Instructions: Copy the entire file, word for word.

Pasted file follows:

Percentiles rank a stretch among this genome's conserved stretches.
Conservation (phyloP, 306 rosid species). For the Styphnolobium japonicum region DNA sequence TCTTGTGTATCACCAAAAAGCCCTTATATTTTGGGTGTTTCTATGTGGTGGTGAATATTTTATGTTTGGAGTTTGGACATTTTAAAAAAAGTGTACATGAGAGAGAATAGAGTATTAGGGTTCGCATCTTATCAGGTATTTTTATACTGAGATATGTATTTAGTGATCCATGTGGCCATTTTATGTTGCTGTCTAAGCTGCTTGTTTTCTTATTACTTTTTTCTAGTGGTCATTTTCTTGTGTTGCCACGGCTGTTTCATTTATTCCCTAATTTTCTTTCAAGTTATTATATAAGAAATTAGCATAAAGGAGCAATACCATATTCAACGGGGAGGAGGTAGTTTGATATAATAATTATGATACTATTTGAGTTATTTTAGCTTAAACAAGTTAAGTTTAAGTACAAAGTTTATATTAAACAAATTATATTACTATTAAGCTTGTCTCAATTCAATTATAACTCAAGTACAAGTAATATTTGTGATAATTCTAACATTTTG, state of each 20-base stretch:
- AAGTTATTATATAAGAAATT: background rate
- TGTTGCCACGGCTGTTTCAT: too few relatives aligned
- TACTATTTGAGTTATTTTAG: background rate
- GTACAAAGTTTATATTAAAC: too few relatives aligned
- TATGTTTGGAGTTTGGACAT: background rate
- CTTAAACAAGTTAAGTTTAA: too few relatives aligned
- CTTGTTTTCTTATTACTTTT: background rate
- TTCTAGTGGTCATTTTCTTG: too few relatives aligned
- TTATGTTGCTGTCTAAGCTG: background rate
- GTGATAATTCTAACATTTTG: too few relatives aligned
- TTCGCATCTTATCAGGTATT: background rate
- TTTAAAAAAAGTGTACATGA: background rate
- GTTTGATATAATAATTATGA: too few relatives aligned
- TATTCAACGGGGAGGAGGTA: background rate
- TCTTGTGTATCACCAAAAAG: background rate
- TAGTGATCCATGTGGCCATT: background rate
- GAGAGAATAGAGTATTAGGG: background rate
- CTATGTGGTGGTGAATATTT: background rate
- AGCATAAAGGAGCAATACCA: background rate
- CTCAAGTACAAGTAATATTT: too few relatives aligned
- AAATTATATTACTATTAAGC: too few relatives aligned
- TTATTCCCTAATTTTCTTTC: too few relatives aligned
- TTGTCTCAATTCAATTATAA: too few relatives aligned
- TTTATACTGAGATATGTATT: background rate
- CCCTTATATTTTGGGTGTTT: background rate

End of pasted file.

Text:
Percentiles rank a stretch among this genome's conserved stretches.
Conservation (phyloP, 306 rosid species). For the Styphnolobium japonicum region DNA sequence TCTTGTGTATCACCAAAAAGCCCTTATATTTTGGGTGTTTCTATGTGGTGGTGAATATTTTATGTTTGGAGTTTGGACATTTTAAAAAAAGTGTACATGAGAGAGAATAGAGTATTAGGGTTCGCATCTTATCAGGTATTTTTATACTGAGATATGTATTTAGTGATCCATGTGGCCATTTTATGTTGCTGTCTAAGCTGCTTGTTTTCTTATTACTTTTTTCTAGTGGTCATTTTCTTGTGTTGCCACGGCTGTTTCATTTATTCCCTAATTTTCTTTCAAGTTATTATATAAGAAATTAGCATAAAGGAGCAATACCATATTCAACGGGGAGGAGGTAGTTTGATATAATAATTATGATACTATTTGAGTTATTTTAGCTTAAACAAGTTAAGTTTAAGTACAAAGTTTATATTAAACAAATTATATTACTATTAAGCTTGTCTCAATTCAATTATAACTCAAGTACAAGTAATATTTGTGATAATTCTAACATTTTG, state of each 20-base stretch:
- AAGTTATTATATAAGAAATT: background rate
- TGTTGCCACGGCTGTTTCAT: too few relatives aligned
- TACTATTTGAGTTATTTTAG: background rate
- GTACAAAGTTTATATTAAAC: too few relatives aligned
- TATGTTTGGAGTTTGGACAT: background rate
- CTTAAACAAGTTAAGTTTAA: too few relatives aligned
- CTTGTTTTCTTATTACTTTT: background rate
- TTCTAGTGGTCATTTTCTTG: too few relatives aligned
- TTATGTTGCTGTCTAAGCTG: background rate
- GTGATAATTCTAACATTTTG: too few relatives aligned
- TTCGCATCTTATCAGGTATT: background rate
- TTTAAAAAAAGTGTACATGA: background rate
- GTTTGATATAATAATTATGA: too few relatives aligned
- TATTCAACGGGGAGGAGGTA: background rate
- TCTTGTGTATCACCAAAAAG: background rate
- TAGTGATCCATGTGGCCATT: background rate
- GAGAGAATAGAGTATTAGGG: background rate
- CTATGTGGTGGTGAATATTT: background rate
- AGCATAAAGGAGCAATACCA: background rate
- CTCAAGTACAAGTAATATTT: too few relatives aligned
- AAATTATATTACTATTAAGC: too few relatives aligned
- TTATTCCCTAATTTTCTTTC: too few relatives aligned
- TTGTCTCAATTCAATTATAA: too few relatives aligned
- TTTATACTGAGATATGTATT: background rate
- CCCTTATATTTTGGGTGTTT: background rate